Debunking The Myth Of A.I. As A Selfish Player

By Chris Murray
Updated: February 9, 2008

PHILADELPHIA — It has been well over a year since the Philadelphia 76ers traded Allen Iverson to the Denver Nuggets for Andre Miller and some other folks who were part of the deal.

As popular as A.I. was in the City of Brotherly Love and Sisterly Affection, his detractors among fans and media would often claim that Iverson was a childish, selfish player who didn’t like to practice (we talking about practice) and took too many shots.

They also said Iverson couldn’t play well with others because he didn’t want to give up the ball. A.I. was accused of not being a good team player during his tenure in Philly.

And then of course, you heard some of the stories of Iverson’s off-court antics, his irrepressible mother, late night partying, and some of the questionable characters in his entourage.

Some folks in the Delaware Valley were put off by Iverson’s braids and so-called thug image. Since Iverson has moved on to Denver, a local, well-respected broadcaster here in Philadelphia who does a regular commentary on the local all-news radio station has often lauded Miller as being more of a team player than Iverson.

It always starts with “Iverson is a great individual player, but…” and then you know what comes next. When the broadcaster in question gave that same commentary on the radio about a couple of weeks ago, the first word out of my mouth was… “Stop!”

First of all, when you look at the latest NBA stats, Iverson — the so-called great individual player-is ahead of Miller in assists per-game and ranks eighth while Miller, a true point guard, is 13th . Iverson, a shooting guard, also has more overall assists than Miller.

Oh by the way, Iverson’s Nuggets (30-19) are 11 games above .500 while the Sixers (20-30) are 10 games below with their more team-oriented guard in Miller. The Sixers have been nowhere near the playoffs in the season and a half even with the best efforts of Miller.

Unlike Iverson who took a team full of role players to the NBA Finals in 2001, Miller has never taken a team beyond the first round of the NBA playoffs. And yet, folks persist in saying Iverson’s not a team ball player.

In Friday night’s win over the Washington Wizards, Iverson dished out 11 assists and took just nine shots while Carmelo Anthony poured in a career-high 49 points. But Iverson’s not a team player.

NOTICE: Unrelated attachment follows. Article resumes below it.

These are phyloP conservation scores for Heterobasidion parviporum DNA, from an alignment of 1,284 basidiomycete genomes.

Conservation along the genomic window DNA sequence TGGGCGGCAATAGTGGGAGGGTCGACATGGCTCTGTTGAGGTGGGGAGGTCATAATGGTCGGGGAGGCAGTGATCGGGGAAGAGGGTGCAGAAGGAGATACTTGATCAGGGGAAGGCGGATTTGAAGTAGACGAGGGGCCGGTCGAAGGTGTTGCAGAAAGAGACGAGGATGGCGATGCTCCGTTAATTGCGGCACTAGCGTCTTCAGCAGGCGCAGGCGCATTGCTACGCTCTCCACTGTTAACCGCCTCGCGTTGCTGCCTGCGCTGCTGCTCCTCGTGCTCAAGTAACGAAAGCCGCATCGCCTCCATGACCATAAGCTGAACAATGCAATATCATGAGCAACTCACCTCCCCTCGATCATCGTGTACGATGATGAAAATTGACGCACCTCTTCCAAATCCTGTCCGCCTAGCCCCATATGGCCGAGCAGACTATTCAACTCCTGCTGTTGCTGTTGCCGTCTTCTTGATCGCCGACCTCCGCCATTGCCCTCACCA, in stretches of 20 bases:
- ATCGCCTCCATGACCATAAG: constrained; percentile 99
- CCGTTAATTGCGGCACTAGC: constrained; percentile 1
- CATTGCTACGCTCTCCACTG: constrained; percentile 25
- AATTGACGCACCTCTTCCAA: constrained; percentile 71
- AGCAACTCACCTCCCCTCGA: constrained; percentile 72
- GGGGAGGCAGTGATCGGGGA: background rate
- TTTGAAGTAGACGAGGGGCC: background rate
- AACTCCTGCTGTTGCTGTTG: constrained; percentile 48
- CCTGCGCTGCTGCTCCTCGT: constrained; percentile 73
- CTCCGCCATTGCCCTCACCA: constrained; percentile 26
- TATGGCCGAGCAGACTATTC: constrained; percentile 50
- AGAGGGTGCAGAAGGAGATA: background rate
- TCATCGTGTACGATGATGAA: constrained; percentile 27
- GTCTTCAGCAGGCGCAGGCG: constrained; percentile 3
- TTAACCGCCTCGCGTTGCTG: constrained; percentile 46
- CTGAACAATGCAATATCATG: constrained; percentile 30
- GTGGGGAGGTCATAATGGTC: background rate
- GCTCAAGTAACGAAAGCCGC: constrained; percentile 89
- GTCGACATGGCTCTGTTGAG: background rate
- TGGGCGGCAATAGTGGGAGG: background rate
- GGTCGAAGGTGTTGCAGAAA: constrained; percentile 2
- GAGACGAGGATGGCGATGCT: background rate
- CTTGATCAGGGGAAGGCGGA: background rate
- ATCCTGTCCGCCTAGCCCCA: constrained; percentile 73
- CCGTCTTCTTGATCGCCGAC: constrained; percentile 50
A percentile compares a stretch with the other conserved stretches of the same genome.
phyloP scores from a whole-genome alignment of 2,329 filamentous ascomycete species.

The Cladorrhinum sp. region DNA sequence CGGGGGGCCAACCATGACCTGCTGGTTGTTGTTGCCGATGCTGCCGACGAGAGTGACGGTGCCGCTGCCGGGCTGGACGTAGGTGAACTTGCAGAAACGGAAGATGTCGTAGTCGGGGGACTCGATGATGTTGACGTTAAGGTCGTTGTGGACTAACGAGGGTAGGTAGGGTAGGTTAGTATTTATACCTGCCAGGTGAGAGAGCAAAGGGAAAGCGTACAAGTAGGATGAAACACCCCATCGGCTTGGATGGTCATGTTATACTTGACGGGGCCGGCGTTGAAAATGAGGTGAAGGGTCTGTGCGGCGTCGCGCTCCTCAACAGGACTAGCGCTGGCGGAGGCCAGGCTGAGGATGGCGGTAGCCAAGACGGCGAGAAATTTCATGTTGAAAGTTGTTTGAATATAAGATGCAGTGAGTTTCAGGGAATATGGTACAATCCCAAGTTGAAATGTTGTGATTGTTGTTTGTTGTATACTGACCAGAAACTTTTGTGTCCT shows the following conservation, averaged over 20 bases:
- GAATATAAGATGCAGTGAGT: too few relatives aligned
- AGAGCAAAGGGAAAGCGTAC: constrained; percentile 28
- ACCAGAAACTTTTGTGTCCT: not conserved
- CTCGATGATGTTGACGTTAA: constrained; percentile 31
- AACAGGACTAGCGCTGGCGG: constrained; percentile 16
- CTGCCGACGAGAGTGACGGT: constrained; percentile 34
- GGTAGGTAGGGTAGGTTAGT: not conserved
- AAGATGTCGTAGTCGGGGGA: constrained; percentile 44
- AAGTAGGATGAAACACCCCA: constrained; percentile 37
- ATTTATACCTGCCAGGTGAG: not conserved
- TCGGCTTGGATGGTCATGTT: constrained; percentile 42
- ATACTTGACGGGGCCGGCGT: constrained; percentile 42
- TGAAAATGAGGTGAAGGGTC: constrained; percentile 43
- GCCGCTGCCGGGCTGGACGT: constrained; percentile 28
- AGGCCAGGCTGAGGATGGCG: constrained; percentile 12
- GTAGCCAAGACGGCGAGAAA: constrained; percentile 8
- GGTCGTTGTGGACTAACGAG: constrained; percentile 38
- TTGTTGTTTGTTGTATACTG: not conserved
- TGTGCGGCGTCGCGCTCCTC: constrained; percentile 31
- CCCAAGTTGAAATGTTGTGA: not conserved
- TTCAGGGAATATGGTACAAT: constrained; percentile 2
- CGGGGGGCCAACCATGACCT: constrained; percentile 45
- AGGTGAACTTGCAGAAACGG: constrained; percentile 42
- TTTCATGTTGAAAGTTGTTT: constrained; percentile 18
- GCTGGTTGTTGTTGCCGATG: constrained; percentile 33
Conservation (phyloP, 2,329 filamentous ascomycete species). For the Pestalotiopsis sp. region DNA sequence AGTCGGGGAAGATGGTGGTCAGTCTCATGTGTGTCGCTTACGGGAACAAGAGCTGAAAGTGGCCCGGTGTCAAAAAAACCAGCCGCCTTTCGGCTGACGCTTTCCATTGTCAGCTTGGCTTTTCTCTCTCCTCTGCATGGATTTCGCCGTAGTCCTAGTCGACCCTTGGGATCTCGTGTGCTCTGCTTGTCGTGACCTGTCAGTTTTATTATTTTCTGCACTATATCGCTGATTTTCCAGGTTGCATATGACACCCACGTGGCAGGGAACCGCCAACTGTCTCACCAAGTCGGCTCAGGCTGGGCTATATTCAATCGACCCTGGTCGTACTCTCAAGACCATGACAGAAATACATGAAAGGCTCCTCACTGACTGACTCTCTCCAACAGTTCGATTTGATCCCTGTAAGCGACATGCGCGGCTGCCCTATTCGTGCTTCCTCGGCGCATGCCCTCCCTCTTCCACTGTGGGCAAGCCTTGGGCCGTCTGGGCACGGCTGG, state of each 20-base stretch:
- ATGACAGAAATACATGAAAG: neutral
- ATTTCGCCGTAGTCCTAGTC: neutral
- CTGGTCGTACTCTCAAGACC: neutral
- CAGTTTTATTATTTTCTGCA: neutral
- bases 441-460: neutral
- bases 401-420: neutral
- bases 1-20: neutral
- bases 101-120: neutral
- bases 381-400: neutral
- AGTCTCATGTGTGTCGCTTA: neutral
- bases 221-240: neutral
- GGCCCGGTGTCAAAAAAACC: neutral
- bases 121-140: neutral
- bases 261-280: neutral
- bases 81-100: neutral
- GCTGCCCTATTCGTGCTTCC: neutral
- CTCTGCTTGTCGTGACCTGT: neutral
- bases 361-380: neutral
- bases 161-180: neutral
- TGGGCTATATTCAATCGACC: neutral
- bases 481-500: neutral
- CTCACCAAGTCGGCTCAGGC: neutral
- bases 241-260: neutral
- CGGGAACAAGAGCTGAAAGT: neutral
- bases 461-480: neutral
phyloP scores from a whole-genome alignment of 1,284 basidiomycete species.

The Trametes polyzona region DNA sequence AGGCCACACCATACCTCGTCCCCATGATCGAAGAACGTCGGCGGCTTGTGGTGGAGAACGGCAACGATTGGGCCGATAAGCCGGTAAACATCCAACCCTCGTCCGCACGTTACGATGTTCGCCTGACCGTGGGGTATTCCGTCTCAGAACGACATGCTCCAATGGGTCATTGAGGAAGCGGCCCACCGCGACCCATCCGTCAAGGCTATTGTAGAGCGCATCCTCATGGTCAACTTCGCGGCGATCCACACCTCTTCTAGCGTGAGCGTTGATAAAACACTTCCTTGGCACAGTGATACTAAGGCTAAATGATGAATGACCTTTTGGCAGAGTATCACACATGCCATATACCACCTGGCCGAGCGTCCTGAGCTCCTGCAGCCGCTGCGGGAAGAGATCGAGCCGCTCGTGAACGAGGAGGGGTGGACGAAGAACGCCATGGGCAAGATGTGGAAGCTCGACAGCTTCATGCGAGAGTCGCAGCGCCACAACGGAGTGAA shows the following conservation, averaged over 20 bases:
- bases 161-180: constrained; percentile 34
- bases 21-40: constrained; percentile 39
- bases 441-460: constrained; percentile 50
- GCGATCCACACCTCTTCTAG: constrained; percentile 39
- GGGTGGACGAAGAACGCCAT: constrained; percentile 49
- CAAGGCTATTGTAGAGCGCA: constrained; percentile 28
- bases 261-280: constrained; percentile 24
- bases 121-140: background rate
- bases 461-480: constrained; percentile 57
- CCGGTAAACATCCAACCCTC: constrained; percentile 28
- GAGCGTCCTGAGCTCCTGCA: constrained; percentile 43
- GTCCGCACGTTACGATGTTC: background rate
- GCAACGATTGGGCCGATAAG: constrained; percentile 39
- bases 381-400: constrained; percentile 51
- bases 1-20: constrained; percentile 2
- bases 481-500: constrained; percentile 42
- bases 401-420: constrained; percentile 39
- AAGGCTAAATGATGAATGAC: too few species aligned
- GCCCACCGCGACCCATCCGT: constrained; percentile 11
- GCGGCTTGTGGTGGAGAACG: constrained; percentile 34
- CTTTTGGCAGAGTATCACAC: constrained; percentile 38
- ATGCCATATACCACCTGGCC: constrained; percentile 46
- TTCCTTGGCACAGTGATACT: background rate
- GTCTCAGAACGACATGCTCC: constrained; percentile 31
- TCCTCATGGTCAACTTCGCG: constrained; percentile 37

During his 11 years in Philly, Iverson — the so-called non-team player — played well over 40 minutes per game through all kinds of injuries. People in this town made former Philadelphia Phillies center fielder Aaron Rowand into a folk hero busting up his nose for crashing into the wall at Citizen’s Bank Park.

Iverson busted parts of his body on a regular basis and always played through injury. In pro football, Green Bay Packers quarterback Brett Favre is known as a wreckless, blood and guts player who takes a few risks to make great plays.

Iverson, an all-state quarterback high school, is the basketball equivalent of Favre (the football equivalent of Iverson). If Iverson were a white player in Philly with the effort that he put in on a daily basis, he would be an even bigger superstar than he was and you wouldn’t hear media types talking about a selfish ball player he is.

Iverson sacrificed his diminutive, oft-times injured frame every night over an 82-game season for an organization that never put enough good players around him to compliment his skills. Folks around these parts bought into the myth that he couldn’t play with other superstar players.

Again — look what he’s doing now in Denver.

The Sixers never had players outside of Iverson who were good as Anthony, an athletic power forward who’s a threat to score like a Kenyon Martin or a player who can consistently rebound and play the center position like a Marcus Camby.

The reason Iverson took so many shots during his time in Philadelphia was because there was no one else who could put it in the bucket on a consistent basis. Oddly enough, I was hearing folks saying that Boston Celtics forward Paul Pierce was taking too many shots when they were struggling last year.

The Celtics then go out and get Kevin Garnett and Ray Allen and now they’re a contender for the NBA Finals.

So please spare me all this Iverson is a selfish player or he doesn’t make others around him better nonsense. You see where the Sixers are without him and where the Nuggets are with him.

Case closed.